Thousands of hours: these might actually only be hundreds of hours, but they will feel like thousands upon thousands, and indeed that is what you need to get really good. Furthermore, these hours really need to be spread over months and years. That is, you can study intensively to a certain degree, but you need time to digest what you learn as well, and to let it start to grow on its own, so you can’t just cram this time in all at once. 

Ebenezar: Wow, thank you for that in-depth lecture sir, but somehow Language can stand as a barrier in times of trade between countries of different lingua franca. What do you think can be done about this?

Alexander: The only answers I can think of to this one are either to use professional interpreters or for international traders to become, if not full-fledged polyglots, at least proficient in three or four languages. That way, when they ran into one linguistic barrier, they would stand a good chance of being able to get around it. 

Ebenezar: What do you think are some benefits of having so many languages in the world? Because many people feel the world will be better if we had one universal language.

Alexander: Language lover though I am, I can understand where people are coming from when they say wouldn't it be good if there were just one universal language. However, the fact is that in the natural order of things, there is not one language, there are thousands of languages. This means that this kind of variety is the way it is supposed to be. Now, I find too great a degree of homogeneity to be monotonous at best, and ultimately quite horrific. Variety really is the spice of life. I think it would be terrible to live in one of those housing complexes where every home is the same as far as the eye can see. How much worse that would be in a natural environment: imagine a forest where there was only one type of tree, or a field where there was only one type of flower or one type of grass – and that not just in one area, but on and on and on covering the whole planet!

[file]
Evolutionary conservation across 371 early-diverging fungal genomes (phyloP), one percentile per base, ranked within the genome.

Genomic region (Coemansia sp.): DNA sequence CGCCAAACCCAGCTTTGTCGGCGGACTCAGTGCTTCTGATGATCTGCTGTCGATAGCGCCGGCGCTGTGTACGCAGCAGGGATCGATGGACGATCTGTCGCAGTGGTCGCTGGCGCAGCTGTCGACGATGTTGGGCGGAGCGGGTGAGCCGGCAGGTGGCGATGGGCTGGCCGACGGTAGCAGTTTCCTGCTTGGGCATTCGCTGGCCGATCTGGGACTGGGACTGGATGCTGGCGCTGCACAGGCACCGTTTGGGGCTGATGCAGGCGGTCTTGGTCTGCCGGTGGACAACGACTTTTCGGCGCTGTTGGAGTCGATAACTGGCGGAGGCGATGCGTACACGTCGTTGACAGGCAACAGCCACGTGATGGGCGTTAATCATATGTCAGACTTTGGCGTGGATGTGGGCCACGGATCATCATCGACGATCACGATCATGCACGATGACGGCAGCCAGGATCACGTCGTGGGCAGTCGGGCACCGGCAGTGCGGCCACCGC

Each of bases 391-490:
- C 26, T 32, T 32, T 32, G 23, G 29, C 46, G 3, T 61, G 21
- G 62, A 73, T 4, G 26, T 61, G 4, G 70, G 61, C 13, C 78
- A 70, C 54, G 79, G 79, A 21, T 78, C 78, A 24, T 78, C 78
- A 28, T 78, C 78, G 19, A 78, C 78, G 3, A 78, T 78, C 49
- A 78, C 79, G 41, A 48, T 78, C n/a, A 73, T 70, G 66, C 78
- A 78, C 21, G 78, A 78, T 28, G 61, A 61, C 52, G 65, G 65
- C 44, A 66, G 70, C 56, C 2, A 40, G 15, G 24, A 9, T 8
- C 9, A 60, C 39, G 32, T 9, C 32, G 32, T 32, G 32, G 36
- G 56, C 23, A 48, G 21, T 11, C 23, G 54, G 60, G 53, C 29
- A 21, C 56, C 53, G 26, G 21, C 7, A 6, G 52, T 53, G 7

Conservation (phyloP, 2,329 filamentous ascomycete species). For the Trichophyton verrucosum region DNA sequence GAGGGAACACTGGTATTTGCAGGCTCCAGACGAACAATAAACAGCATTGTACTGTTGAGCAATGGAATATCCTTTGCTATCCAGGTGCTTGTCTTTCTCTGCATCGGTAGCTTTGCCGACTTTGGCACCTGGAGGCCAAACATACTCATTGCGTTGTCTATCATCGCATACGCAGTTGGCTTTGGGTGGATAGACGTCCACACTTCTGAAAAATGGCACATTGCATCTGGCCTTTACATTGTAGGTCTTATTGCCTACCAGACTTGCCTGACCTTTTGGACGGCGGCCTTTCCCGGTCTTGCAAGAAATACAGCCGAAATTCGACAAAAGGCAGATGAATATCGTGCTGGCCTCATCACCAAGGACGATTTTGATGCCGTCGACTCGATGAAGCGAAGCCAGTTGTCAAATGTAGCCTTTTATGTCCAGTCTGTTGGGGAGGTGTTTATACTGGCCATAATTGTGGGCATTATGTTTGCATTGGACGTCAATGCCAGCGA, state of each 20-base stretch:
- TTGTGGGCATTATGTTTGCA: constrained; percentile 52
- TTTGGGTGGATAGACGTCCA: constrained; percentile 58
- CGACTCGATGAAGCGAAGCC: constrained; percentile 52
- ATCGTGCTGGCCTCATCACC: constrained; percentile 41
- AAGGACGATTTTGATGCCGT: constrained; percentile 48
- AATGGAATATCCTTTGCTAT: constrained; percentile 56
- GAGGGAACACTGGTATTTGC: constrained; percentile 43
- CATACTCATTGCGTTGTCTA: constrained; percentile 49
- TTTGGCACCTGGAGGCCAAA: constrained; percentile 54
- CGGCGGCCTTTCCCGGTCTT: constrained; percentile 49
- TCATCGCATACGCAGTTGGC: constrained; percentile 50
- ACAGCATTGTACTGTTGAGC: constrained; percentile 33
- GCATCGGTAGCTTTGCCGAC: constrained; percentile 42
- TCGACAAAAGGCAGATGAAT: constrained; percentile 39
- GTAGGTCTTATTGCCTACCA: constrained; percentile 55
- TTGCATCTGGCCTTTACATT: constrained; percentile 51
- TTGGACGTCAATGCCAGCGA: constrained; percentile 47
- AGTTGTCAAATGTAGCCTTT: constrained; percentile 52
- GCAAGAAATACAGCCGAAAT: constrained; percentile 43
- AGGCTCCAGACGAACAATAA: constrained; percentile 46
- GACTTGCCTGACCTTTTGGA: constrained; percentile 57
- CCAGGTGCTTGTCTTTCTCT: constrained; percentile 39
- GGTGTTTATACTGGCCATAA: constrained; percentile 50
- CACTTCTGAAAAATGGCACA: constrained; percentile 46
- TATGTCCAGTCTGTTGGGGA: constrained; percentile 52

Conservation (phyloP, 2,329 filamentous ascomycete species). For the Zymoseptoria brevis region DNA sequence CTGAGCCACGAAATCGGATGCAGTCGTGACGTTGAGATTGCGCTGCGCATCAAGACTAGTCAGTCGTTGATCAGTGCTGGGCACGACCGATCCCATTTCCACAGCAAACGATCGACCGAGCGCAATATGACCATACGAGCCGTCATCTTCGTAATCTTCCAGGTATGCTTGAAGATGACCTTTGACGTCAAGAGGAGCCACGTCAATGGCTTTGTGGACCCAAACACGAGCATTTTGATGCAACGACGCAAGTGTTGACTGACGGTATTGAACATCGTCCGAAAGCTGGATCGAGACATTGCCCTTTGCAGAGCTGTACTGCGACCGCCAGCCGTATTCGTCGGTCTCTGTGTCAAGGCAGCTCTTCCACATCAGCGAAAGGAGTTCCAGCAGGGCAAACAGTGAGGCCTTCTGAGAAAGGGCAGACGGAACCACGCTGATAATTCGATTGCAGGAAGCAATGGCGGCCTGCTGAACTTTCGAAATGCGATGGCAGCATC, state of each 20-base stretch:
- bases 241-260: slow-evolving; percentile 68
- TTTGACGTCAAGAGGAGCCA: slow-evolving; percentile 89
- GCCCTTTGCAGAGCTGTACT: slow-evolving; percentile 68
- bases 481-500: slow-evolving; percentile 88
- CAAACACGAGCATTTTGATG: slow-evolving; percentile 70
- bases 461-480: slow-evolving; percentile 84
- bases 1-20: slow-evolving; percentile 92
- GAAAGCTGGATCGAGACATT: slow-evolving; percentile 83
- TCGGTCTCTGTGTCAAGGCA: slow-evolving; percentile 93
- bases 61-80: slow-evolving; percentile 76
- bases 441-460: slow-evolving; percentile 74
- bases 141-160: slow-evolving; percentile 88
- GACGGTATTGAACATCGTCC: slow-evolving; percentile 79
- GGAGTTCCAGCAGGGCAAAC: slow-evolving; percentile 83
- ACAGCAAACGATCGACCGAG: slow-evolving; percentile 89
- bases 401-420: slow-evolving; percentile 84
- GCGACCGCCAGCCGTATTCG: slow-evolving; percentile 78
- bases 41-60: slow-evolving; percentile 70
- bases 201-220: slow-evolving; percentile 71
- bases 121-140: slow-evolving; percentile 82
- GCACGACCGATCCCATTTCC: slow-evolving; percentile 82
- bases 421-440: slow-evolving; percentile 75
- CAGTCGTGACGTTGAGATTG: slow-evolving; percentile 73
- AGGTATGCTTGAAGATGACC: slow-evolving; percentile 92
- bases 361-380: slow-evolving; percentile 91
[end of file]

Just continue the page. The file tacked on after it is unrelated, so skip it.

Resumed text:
Prof Alexander recording a language-learning tutorial
There is also the aspect of culture in the more specific sense of rich intellectual, spiritual, and literary heritages. Whole traditions of thought have been expressed in a wide variety of tongues over the past 5000 years or more, and it is not possible to really savor these traditions in translation. 

If there were only one language, I don’t believe there would be any possibility to escape from thought control. We are essentially programmed to think in our mother language(s). Because there are a variety of languages on the planet, we can choose to reprogram ourselves by learning foreign languages and so to see things from a new perspective. If there were only one language, we could not do this. 

Ebenezar: Apart from linguistics are there any other things you're into? Perhaps other hobbies and passions we are not aware of?

Alexander: I learn languages not only because I love learning languages, but also because I like to get at the cultures behind them. Above all, I love reading literature, history, and philosophy. And then there is music: I play a wide variety of instruments in the flute family, both traverse and recorders. I am particularly fond of Early Music, that is, Medieval, Renaissance, and Baroque music. I used to make my own flutes, and I also play more exotic ones such as the Daegum, a giant piece of bamboo with a vibrating reed, a traditional Korean flute that I learned how to play in Korea. I even play the didgeridoo to a certain extent. I have always believed in a mens sana in corpore sano (a healthy mind in a healthy body) and so I am passionate about exercise. I run and/or swim every day, especially when I can do this in a beautiful natural environment, for I am a great lover of nature. I not only love trees, but also animals, and so I have been a vegetarian my whole adult life.